Mr. Arrighi discusses how China's mixed economy of today conforms to Adam Smith's vision of a large market economy managed by an active government that ensures improved living standards for all; in fact, Smith reasoned that Asia might one day grow to assume parity with Europe. We learn that China's Industrious Revolution leveraged its large internal market and abundant labor supply to develop a diverse economy where wealth was widely dispersed among the population. In contrast, the West's Industrial Revolution conformed more or less to Karl Marx's analysis inasmuch as it allowed a relatively small class to own the means of production, secure power and finance a succession of military/industrial states whose imperialistic adventures were intended to guarantee an endless expansion of the capitalist system.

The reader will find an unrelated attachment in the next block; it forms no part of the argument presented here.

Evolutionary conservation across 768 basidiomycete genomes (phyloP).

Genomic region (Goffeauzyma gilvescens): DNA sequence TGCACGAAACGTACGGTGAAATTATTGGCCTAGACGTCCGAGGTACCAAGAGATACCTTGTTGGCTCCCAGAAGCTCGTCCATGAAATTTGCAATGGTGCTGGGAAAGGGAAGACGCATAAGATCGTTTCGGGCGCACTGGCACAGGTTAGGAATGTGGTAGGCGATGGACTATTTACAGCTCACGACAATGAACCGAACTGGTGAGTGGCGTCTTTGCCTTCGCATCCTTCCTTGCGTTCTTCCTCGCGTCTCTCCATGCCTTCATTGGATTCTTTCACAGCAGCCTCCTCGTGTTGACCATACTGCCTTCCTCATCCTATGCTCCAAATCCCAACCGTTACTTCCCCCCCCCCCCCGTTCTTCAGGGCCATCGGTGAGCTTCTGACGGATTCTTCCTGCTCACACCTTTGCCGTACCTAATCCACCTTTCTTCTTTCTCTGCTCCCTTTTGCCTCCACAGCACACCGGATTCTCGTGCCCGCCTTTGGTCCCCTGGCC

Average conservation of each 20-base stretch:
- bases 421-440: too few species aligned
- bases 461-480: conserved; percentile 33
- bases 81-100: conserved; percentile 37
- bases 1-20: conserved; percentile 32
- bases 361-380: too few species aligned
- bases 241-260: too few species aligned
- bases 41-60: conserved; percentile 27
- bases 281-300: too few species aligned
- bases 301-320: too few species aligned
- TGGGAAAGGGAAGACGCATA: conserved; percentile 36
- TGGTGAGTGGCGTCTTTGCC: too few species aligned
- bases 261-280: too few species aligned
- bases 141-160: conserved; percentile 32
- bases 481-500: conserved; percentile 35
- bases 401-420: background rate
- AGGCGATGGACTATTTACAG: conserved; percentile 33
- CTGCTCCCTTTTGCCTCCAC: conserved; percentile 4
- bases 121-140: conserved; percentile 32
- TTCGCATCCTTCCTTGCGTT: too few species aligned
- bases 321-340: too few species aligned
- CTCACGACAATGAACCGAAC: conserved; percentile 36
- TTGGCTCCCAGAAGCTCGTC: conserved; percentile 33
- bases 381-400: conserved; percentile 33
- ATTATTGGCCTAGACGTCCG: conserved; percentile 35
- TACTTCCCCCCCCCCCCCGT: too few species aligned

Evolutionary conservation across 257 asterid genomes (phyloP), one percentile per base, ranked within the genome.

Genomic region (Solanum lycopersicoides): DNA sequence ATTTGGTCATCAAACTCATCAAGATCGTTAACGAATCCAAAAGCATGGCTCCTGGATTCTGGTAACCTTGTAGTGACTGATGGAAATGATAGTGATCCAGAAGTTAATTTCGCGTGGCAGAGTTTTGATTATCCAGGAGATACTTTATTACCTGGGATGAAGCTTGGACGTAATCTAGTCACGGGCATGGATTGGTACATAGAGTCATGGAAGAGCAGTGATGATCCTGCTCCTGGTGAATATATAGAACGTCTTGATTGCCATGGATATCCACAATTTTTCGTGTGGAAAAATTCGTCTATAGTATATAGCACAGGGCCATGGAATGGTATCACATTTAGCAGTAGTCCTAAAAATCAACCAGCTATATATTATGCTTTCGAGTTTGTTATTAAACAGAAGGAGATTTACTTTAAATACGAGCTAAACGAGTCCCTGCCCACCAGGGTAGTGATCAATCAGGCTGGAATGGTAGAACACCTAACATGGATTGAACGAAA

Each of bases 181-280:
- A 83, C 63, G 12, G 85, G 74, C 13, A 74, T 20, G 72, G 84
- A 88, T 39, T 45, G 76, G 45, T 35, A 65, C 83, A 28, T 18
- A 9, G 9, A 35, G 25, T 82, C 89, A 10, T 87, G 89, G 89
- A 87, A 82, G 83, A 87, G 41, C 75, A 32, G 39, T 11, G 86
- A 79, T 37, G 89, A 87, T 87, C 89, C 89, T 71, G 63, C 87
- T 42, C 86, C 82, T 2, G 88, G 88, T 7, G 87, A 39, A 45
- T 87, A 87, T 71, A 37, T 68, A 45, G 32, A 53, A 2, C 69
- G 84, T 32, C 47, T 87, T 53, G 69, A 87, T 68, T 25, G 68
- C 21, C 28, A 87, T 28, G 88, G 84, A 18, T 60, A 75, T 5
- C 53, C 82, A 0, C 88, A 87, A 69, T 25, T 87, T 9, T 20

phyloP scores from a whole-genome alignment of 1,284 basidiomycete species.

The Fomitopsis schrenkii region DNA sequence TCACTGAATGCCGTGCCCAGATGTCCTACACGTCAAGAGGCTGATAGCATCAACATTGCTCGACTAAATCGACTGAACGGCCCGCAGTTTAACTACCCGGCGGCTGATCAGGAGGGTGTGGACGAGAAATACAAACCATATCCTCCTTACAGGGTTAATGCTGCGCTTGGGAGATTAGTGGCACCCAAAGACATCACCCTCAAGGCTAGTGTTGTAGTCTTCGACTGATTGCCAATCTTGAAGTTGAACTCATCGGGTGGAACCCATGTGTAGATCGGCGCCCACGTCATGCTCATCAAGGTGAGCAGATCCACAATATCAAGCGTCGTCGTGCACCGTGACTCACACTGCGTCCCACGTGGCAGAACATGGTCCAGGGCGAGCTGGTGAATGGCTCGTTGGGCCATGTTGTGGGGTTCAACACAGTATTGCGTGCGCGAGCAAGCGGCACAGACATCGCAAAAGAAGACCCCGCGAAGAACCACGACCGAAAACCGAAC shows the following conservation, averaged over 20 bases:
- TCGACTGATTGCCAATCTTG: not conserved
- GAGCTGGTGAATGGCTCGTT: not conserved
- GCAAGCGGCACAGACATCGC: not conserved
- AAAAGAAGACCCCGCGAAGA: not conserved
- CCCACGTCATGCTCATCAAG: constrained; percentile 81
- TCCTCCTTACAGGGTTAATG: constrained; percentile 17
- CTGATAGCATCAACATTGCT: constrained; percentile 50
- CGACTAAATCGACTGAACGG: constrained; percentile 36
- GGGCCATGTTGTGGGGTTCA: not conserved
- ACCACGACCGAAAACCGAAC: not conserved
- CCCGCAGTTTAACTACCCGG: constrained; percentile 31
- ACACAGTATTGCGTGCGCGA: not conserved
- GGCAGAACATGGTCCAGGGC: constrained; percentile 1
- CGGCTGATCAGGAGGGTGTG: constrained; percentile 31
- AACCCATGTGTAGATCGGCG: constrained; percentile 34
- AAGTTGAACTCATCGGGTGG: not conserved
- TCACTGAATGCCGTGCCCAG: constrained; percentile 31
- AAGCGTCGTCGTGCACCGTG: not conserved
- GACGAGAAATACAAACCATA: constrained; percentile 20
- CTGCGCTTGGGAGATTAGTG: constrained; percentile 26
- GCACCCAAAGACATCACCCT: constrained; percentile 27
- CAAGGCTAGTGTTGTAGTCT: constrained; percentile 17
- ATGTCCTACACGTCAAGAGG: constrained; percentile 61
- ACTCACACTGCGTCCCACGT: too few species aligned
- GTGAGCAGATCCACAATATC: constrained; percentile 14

Mr. Arrighi tracks the global turbulences that have been wrought as a consequence of the Western development path; the process of creative destruction inherent in the capitalist model has grown ever larger beginning with the small Italian city-states to the Dutch, British and, finally, the American empire.
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16 of 20 people found the following review helpful By fCh on September 3, 2008
Format: Hardcover
The book begins with an analysis of the differences between free markets and capitalism, and evolution scenarios of capitalism. For the first hundred-some pages, Arrighi is SLOWLY building the theoretical foundation of his argument and draws from several sources ranging from Adam Smith and Marx to Hannah Arendt and Schumpeter, from countless (non-)academic citations to his own observations.